Paul Wright | Urgent changes required at Caymanas Park
The 1000 and 2000 Guineas weekend at Caymanas Park last Saturday and Sunday provided excellent entertainment for the stakeholders and fans alike. There were 21 races on show and the expectation and excitement at the track were palpable. The ‘handle’ for the two days was approximately $56 million for the 11 races on Saturday, and $43 million on Sunday.
Using data available, it is my opinion that this amount of money bet on the races will be inadequate to cover the expenses that the promoter (SVREL) will have to find in order to be viable. In other words, I believe that the weekend was a financial loss for the company.
This is serious. If the promoter continues to lose money on days when it is expected that bumper crowds would mean bumper betting, then the writing is essentially on the wall for the future of racing.
Since taking over the racetrack over two and a half years ago, the promoter has changed the board, management personnel, etc, with having no real increase in the mainstay of racing promotion – more betting. The promoter has to find ways of attracting new clients, and also find ways of increasing the ever-diminishing horse population.
With all the hoopla and fanfare with ‘exciting new announcements’ the handle still falls below break-even. The only way to improve the financial situation at Caymanas Park is to import more horses and attract new bettors.
The dilemma facing the promoter is that the betting public has at its disposal many other betting opportunities.
When someone makes a decision to make a bet, there must be a realistic chance of making a profit on the amount of money staked if the bet is successful. The greater the possibility of return, the greater will be the incentive to bet.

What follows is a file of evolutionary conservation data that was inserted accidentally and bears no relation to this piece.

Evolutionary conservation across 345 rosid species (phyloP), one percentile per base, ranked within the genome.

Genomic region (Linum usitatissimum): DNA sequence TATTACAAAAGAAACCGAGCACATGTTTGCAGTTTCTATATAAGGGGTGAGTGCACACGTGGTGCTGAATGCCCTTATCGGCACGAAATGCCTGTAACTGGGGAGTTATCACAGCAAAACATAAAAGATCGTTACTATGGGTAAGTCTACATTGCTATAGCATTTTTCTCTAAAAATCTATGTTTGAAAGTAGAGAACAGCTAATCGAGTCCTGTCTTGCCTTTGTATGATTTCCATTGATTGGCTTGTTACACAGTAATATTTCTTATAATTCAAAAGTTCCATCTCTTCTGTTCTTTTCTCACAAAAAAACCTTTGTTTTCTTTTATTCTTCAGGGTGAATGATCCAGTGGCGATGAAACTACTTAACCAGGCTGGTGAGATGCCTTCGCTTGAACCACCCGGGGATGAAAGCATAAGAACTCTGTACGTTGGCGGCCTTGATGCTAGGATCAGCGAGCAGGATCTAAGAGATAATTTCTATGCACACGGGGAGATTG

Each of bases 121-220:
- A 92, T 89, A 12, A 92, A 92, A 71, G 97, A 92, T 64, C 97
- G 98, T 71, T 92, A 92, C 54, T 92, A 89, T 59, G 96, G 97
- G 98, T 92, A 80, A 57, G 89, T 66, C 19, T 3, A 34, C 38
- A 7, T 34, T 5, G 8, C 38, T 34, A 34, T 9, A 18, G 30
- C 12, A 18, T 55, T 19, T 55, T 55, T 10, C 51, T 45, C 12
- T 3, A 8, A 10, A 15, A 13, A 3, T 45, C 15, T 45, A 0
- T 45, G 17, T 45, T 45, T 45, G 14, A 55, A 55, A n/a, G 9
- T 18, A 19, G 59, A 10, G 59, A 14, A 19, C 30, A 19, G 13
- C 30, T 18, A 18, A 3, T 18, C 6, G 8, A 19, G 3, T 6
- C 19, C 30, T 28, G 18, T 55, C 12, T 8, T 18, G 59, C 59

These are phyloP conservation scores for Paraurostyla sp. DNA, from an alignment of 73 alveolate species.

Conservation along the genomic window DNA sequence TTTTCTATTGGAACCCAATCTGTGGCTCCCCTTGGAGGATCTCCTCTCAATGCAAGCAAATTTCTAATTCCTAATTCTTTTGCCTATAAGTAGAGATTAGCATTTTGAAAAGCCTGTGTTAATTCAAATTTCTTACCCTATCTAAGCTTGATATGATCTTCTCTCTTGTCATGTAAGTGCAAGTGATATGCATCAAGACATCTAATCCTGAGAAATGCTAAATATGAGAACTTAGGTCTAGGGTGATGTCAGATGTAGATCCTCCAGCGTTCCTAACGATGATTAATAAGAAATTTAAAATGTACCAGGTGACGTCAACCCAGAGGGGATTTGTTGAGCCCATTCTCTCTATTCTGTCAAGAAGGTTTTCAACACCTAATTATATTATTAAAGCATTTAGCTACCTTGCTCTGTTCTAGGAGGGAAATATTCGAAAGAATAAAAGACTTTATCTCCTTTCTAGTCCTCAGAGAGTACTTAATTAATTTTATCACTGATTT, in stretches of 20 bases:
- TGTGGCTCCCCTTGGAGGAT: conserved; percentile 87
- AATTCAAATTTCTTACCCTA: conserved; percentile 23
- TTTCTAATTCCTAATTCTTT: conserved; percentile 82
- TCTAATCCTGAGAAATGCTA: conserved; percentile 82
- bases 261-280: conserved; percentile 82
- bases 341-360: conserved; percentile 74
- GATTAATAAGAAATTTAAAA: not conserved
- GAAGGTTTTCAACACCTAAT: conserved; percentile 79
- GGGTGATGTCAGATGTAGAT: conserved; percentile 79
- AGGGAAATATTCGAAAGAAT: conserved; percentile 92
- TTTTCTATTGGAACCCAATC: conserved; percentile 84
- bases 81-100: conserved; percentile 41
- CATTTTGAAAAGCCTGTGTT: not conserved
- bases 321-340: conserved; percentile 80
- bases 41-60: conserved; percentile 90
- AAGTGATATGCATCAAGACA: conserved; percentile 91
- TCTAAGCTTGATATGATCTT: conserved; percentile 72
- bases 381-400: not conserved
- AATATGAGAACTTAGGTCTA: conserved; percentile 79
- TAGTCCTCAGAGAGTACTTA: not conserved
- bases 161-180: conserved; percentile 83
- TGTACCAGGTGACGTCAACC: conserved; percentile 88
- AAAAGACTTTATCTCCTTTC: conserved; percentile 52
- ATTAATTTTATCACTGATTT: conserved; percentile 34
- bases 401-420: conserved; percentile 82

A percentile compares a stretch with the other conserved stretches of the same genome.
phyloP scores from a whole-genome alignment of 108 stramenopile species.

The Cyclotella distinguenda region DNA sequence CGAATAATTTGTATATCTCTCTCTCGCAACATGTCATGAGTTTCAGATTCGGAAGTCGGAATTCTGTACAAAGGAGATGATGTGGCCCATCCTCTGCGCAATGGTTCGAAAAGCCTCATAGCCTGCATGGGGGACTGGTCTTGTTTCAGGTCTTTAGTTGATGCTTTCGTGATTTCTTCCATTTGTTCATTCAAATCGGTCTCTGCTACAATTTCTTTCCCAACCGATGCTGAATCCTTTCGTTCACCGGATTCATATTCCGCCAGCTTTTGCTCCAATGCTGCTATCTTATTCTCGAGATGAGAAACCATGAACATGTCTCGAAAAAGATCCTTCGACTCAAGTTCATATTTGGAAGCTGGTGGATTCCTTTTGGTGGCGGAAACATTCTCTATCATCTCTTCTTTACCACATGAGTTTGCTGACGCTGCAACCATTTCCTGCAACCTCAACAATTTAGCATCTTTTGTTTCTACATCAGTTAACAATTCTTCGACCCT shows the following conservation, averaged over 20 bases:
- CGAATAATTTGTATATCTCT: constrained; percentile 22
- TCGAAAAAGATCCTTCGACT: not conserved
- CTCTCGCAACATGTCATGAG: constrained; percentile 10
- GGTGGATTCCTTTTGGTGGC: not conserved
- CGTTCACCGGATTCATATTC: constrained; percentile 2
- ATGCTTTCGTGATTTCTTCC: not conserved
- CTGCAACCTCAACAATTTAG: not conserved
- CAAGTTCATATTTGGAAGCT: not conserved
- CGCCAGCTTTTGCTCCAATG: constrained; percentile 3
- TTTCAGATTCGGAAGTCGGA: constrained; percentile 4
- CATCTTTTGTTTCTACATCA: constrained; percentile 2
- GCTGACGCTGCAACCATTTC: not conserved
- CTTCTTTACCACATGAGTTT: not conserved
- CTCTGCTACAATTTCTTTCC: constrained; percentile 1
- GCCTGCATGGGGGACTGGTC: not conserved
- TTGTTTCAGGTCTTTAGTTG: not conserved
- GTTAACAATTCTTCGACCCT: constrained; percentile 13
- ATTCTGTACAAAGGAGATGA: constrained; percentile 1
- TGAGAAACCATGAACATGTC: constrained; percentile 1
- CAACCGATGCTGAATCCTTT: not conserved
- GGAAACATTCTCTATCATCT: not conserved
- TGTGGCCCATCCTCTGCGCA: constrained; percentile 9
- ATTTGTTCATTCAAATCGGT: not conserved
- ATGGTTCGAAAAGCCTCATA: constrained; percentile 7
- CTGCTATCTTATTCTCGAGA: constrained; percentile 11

At Caymanas Park, this past weekend, there were times when the bettors’ stake was returned, even though a successful wager was made. How, in the name of all that is reasonable, is that fact expected to encourage betting?
In other racing jurisdictions, the bettor is guaranteed an increase on his/her stake for a successful wager. Last weekend, the promotion attracted many new faces to the racetrack.
Friends and family of the ‘diehards’, who saw the weekend of racing as a great way to relax, and enjoy the spectacle of thoroughbreds and their handlers (jockeys, grooms and trainers) vying for supremacy.
I heard many squeals of delight at a successful selection turning to groans when the bettor realised that his/her stake was returned –no profit, and no incentive to bet again.
The new chairman of the company has boasted on television of the number of “racing people” on his board (including himself) and yet, so far, no attempt is made to cease this abnormality of $50 place for any horse that came first, second or third in a race.
Further, what is to be gained by a system that insists on “claiming” on a track where the horse entered in a claiming race is known to those who are expected to claim the animal?
As a result, when the horse that is claimed and then entered in a claiming race well below its perceived value, there is very little or no betting on that race as the returns on the investment wagered for a successful run will be $50 win and $50 place, the minimum stake!
Return to handicap system
The return to a handicap system with the occasional optional claiming race must be urgently implemented, or there will continue to be days when the ‘handle’ cannot support the day’s expenses, and no business can continue for long, no matter how much goodwill is in the heart of the owner.
An urgent change is needed at Caymanas Park, or local racing will die.
Congratulations are in order for trainer Anthony ‘Baba’ Nunes, and his support group of owners, grooms and jockeys, for what must have been the most successful Guineas weekend in the history of local racing.
Not only did trainer Nunes win both feature races on show, (the 1000 and 2000 Guineas), but he won seven of the 21 races on offer and had several other of this horses earning on the day. Well done, trainer Nunes. The sky seems to be your only limit.